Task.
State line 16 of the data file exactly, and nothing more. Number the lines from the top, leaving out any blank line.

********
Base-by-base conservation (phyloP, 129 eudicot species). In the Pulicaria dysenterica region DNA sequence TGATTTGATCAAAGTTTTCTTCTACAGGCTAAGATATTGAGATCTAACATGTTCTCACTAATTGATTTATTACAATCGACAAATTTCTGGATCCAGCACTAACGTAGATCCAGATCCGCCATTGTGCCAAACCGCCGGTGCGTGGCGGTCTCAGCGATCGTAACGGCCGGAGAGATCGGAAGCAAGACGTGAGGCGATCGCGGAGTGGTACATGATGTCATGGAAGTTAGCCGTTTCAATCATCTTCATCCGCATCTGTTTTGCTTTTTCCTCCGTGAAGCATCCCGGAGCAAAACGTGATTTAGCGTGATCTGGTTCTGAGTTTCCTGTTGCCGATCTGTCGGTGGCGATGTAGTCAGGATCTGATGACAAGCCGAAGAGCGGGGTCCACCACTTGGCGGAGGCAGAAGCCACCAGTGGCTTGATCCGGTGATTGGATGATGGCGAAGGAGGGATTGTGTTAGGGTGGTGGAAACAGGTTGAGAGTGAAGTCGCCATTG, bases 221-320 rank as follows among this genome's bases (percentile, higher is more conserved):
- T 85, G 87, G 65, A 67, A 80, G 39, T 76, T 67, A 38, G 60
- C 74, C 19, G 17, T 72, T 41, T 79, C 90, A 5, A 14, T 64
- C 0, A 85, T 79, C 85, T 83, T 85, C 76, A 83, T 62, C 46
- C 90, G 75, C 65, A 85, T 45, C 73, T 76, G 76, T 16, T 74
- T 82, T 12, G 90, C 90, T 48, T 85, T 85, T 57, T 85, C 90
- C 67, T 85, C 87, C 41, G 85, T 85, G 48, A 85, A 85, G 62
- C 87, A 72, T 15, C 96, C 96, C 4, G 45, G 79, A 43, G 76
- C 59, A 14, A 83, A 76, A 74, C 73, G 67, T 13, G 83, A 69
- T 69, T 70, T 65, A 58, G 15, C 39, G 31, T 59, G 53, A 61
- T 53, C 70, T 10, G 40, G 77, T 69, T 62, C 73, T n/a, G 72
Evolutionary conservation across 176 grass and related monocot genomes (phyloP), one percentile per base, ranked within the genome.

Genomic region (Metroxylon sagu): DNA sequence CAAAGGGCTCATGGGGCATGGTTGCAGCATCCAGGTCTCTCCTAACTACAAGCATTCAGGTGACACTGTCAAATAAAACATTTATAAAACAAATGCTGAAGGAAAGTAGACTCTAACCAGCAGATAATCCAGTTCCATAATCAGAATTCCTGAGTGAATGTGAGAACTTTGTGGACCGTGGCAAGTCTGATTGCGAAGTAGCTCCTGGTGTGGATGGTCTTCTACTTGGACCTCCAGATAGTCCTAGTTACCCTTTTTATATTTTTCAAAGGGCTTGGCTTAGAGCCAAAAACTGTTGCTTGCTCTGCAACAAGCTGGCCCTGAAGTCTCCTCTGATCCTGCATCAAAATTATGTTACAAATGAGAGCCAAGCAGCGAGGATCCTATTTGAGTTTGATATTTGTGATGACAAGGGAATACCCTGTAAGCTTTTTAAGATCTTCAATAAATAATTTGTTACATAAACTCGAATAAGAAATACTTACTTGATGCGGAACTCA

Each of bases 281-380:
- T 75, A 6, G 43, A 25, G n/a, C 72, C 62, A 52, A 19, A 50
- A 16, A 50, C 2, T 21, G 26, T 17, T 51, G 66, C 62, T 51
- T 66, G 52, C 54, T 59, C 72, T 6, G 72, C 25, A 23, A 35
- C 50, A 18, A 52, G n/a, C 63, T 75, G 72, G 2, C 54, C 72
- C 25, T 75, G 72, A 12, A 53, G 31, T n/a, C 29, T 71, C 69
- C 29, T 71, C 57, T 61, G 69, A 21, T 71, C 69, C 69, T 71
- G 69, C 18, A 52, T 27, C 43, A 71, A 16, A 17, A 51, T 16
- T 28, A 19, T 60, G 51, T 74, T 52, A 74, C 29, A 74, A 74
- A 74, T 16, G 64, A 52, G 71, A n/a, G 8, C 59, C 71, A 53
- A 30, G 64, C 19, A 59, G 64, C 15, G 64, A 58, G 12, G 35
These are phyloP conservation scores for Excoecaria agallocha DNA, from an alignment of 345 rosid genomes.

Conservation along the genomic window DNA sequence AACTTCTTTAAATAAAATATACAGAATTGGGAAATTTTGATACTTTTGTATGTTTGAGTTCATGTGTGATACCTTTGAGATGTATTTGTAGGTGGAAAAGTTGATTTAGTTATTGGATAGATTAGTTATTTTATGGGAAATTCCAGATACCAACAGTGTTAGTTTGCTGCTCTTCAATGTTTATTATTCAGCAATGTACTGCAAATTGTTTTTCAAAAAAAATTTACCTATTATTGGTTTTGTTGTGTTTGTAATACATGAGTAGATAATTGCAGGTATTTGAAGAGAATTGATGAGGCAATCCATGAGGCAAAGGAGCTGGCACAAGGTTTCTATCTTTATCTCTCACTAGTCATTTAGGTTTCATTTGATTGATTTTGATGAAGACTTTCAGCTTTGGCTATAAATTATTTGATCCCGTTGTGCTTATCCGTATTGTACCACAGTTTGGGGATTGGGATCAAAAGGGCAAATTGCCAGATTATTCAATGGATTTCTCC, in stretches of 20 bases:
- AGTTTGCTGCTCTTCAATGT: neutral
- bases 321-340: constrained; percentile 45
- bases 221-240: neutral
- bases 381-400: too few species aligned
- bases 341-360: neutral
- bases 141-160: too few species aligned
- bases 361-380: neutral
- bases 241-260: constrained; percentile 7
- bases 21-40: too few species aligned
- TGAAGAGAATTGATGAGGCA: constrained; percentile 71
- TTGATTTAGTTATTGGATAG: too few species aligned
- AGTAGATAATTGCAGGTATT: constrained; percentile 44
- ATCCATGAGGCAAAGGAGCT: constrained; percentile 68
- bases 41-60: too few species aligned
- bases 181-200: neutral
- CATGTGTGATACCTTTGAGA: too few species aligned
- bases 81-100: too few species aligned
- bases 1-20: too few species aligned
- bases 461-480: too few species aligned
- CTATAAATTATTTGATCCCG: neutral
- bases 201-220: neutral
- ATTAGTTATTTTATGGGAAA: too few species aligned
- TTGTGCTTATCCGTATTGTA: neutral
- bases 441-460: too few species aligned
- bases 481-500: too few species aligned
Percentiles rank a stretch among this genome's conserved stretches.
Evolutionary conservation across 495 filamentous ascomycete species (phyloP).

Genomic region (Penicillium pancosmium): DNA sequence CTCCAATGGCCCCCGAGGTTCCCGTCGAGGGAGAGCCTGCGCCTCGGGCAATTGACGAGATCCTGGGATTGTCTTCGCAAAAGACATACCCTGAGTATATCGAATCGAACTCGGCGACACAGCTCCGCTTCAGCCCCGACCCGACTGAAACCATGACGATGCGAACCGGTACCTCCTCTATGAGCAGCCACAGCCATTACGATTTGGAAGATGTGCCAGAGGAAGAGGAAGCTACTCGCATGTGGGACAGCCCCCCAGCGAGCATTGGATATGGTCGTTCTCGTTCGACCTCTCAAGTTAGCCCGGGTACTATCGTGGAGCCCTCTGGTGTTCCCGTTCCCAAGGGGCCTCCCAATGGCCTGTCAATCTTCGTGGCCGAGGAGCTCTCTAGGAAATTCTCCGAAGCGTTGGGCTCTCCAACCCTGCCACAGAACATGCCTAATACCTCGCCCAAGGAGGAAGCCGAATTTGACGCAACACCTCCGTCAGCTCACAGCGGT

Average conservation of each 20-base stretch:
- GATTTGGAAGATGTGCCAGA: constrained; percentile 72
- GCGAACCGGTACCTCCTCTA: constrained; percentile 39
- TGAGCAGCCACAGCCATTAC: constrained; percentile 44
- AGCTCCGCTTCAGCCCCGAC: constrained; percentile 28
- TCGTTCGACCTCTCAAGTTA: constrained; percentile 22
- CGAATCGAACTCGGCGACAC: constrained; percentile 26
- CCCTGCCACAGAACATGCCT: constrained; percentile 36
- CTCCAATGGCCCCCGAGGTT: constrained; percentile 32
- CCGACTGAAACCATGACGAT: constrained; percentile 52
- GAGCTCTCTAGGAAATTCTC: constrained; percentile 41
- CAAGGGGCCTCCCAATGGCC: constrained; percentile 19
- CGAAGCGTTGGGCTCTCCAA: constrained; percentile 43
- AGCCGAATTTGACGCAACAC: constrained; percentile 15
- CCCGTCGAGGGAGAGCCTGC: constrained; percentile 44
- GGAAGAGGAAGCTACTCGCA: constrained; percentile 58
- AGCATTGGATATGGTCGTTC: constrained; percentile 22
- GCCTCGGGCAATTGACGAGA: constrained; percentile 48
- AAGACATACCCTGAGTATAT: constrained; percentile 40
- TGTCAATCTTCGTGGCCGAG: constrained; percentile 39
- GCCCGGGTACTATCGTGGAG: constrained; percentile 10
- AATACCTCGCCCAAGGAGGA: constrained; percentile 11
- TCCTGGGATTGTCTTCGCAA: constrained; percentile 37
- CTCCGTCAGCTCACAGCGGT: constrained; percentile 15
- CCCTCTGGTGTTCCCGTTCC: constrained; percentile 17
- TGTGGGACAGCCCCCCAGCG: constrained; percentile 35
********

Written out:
- A 16, A 50, C 2, T 21, G 26, T 17, T 51, G 66, C 62, T 51